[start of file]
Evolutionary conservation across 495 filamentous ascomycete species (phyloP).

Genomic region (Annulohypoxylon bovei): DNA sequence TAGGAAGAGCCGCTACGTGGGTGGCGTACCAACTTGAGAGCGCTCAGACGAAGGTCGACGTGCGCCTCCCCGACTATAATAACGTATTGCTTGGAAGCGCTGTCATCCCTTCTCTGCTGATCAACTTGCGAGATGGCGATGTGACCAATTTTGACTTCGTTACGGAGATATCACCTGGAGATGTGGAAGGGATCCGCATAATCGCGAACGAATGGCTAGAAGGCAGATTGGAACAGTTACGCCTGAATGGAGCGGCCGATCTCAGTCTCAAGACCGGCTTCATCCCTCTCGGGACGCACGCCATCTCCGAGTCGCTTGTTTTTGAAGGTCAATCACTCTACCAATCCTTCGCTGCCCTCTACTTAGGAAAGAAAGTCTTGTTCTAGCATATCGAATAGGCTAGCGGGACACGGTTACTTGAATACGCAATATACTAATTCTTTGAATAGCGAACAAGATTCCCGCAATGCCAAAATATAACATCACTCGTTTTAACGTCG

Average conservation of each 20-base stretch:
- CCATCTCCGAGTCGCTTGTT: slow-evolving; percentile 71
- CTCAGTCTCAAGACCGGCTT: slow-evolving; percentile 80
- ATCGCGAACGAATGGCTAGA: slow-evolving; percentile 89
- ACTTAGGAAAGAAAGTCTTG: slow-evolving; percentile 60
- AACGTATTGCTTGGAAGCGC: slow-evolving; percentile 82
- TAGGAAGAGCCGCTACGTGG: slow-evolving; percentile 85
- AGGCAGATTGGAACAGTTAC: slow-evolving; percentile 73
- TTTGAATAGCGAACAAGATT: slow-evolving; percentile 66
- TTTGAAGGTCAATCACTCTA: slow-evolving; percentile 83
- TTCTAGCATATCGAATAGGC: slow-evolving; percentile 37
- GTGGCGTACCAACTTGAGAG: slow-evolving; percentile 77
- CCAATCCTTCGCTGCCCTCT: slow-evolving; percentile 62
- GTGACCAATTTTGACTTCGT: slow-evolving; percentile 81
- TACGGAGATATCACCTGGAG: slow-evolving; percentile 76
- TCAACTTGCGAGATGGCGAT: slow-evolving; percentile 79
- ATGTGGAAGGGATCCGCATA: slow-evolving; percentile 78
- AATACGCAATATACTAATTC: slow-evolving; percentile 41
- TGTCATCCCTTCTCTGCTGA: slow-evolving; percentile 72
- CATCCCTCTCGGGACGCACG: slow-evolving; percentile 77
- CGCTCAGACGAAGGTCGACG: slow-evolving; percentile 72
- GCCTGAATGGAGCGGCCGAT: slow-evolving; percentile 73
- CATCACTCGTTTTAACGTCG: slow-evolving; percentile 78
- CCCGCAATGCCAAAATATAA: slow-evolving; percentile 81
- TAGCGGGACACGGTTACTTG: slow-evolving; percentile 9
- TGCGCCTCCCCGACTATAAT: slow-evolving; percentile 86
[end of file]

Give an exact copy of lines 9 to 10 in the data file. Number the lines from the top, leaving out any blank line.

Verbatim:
- TAGGAAGAGCCGCTACGTGG: slow-evolving; percentile 85
- AGGCAGATTGGAACAGTTAC: slow-evolving; percentile 73